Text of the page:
I do not have a stance on the issue, which is probably dead now, of whether of whether or not a NCAA Division I national championship should be determined by a national dual meet tournament. Frankly, I'm torn on the matter. The current NCAA tournament format is perfection; it is the single greatest annual sporting event held annually on American soil. Integral to the drama and intrigue of the NCAA individual tournament is the fact that it determines the official NCAA team champion. If March's tournament were to lose its role as the determiner or a team champion, the perfection would be lost and the exquisitely cut and polished gym that is the NCAA Division I wrestling tournament would lose quite a bit of luster.
This being said, imagine if the National Duals became an NCAA dual meet championship. Every top team would be in attendance with every weapon at their disposal brought to bear. We would have dual meets with everything riding on the line. The first wrestling competition I ever experienced was a dual meet, and it hooked me for life. With the right teams, the right atmosphere, and the right kind of crowd, a dual meet can be American folkstyle wrestling's most exciting incarnation. Pairing this excitement with the significance of a NCAA championship would potentially create the greatest viewing experience hardcore wrestling fans could ever hopeful, as well as something compelling enough to entice a casual, channel flipping audience.
Would it have been worth having a dual meet national championship at the expense of some of the prestige of the NCAA individual tournament? I don't have a good answer for that question. I can just enjoy the wrestling as it appears before me, and that which appeared before me this weekend were the National Duals four regional competitions.
As an aside, I'd like to add that a current problem with National Duals, or a potential NCAA dual meet championship, is its proximity to high school state championships, and by problem, I mean a problem for high school coaches. For some, their season may still be going as these championships take place. For others, their wives believe they just got them back, and now as they return home, they have to break the news that there is quite a bit more wrestling to watch. This is potentially hazardous.
As it stands right now, the NWCA/Cliff Keen National Duals is the toughest dual meet tournament in the nation. Congratulations to Cornell, Oklahoma State, Virginia Tech, and Missouri for winning their regions.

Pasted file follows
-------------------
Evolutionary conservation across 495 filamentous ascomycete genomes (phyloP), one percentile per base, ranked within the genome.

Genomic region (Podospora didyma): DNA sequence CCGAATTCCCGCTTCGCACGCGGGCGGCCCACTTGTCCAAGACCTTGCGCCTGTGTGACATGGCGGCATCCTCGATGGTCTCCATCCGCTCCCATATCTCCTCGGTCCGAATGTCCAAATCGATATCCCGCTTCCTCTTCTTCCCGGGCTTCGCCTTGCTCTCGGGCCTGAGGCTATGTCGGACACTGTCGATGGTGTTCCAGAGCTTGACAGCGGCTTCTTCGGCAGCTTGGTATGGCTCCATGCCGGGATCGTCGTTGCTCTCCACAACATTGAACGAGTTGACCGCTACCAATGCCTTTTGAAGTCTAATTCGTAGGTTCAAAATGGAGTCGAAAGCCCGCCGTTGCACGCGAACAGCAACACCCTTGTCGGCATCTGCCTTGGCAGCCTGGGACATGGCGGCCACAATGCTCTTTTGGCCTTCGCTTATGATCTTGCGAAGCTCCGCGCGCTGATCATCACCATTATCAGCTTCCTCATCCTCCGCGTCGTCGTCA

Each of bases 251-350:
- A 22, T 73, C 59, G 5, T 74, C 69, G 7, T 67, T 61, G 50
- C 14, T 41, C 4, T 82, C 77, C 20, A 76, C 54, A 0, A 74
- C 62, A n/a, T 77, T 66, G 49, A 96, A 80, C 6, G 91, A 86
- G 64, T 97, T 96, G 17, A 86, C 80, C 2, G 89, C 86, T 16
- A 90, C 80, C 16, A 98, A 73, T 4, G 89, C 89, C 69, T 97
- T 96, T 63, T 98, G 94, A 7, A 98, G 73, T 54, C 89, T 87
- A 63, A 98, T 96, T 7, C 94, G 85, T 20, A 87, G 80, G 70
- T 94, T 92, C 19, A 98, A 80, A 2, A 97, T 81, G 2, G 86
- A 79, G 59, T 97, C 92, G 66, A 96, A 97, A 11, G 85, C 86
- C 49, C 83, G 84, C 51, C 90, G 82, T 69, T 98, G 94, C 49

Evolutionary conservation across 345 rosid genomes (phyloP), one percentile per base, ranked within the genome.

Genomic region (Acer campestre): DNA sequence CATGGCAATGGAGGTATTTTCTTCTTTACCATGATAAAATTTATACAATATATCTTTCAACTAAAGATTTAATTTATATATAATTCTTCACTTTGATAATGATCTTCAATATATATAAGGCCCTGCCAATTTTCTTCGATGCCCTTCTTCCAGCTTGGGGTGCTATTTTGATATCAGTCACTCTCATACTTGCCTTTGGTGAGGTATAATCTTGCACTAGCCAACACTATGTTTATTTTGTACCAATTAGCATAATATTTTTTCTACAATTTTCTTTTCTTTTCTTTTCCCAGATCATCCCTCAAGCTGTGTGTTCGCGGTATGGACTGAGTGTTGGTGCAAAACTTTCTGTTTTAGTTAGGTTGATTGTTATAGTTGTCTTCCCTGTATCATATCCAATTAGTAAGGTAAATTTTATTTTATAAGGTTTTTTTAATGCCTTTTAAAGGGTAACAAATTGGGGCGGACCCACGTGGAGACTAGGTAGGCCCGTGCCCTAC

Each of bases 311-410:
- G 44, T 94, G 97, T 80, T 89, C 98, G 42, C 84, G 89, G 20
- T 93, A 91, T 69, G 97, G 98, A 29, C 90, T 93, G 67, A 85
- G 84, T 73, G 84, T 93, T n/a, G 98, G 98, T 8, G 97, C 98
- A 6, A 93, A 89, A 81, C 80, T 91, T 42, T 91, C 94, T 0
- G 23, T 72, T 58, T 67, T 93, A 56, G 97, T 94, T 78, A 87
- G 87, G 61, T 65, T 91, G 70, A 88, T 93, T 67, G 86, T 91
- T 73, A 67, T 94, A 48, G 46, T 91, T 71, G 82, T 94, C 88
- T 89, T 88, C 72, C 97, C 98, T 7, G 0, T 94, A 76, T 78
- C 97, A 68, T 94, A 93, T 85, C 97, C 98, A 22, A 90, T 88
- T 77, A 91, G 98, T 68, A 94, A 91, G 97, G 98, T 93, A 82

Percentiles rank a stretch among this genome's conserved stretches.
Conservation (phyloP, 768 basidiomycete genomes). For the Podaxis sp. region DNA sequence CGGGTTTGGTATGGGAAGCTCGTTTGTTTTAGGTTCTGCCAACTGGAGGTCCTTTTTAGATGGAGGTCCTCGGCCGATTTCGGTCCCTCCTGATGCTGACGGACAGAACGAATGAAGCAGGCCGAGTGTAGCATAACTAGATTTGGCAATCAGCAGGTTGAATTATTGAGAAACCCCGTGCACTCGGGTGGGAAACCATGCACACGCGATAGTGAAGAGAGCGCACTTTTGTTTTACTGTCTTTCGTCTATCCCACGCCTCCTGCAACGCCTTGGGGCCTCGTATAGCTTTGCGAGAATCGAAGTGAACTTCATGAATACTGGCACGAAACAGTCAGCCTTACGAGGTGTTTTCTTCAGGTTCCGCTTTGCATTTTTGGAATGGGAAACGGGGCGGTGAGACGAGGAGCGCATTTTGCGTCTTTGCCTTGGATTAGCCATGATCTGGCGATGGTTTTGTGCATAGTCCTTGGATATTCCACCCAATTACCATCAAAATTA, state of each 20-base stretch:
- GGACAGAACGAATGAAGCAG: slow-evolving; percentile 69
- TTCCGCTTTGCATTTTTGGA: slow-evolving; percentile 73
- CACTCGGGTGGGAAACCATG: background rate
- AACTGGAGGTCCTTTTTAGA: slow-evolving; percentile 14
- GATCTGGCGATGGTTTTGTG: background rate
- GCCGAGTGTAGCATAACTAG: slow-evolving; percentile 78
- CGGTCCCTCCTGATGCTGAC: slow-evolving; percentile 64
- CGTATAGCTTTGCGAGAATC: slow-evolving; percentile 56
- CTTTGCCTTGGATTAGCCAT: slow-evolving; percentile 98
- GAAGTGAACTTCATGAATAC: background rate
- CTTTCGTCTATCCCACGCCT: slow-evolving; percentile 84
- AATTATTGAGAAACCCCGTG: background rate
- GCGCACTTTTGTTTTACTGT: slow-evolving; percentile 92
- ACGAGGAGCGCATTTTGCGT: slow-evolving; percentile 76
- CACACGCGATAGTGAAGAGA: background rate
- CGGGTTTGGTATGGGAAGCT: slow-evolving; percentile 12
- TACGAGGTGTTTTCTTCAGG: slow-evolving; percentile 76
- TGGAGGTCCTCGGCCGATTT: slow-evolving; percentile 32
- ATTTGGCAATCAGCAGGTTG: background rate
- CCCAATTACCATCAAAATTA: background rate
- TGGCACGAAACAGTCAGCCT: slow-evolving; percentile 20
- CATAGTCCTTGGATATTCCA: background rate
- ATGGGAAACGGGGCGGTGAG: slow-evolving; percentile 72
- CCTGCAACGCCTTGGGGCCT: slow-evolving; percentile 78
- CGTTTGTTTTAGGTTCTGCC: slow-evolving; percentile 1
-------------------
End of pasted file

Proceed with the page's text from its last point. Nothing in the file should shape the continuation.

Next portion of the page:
Missouri wins the National Duals Missouri region
Mizzou is a tough tournament team bookended by two potential national champions and a slew of top 20 caliber wrestlers in between. It should surprise no one that they won their region.
One result that sticks out is in Missouri's regional final dual with Maryland, Maryland's Christian Boley pinned Mizzou's Brent Haynes at 197 pounds. Boley, a third seed at last year's NCAAs, has struggled this year. Maybe this win is a signal that he has returned to form.
Cornell (Photo/Cornell Sports Information)Cornell wins the National Duals Cornell region
In the close 19-17 finals dual with Nebraska, the Big Red win their region with the help of a huge pin by the one and only Kyle Dake. Dake has been nothing short of amazing this year and if he manages to beat David Taylor again to win NCAAs this year, it would take an IOC executive board level of injustice to take the Hodge away from him.
Virginia Tech wins the National Duals Oregon State region
Two old Hawkeyes tilting at each other from opposite ends of the country, Kevin Dresser and Jim Zalesky lead their teams, Virginia Tech and Oregon State respectively, against each other in this regional final. Virginia Tech is the winner of the dual, but wrestling wins from the vision of both of these coaches who have done incredible things for their wrestling programs.
At 157 pounds, Jesse Dong edges R.J. Pena. Keep an eye on Dong, my early dark horse pick to make a crazy run at NCAAs.
Also, don't look now, but Michigan's 149-pounder, Eric Grajales, once the bluest of blue chippers, is starting to really roll at this point in the season. Against Oregon State he notches a 6-4 victory over Scott Sakaguchi.
Oklahoma State wins the National Duals Kent State region
No surprise here that OSU takes this region with a finals win over Kent State. However, at 133, the Cowboys' sixth-ranked Jon Morrison suffers a shocking upset to Kent State's Mackenzie McGuire.
Utah Valley beats Air Force 23-9
I've been nothing but impressed with the Air Force wrestling team this year so this result comes as a bit of a surprise to me. UVU's win was spurred by a big upset at 125 with Jade Rauser upending eighth-ranked Falcon Josh Martinez. These are two programs that not enough people are talking about, but they have bright futures with both enjoying some impressive recruit commitments for next year.
North Carolina Dominates Carolina Duals
In the featured match of the Carolina Duals, UNC's sixth-ranked 141-pounder Evan Henderson earns a 3-1 win over The Citadel's seventh-ranked K. Undrakhbayar, known as Ugi. This was Henderson's second win over Ugi this year and UNC has a couple of lightweights who might really make noise in March.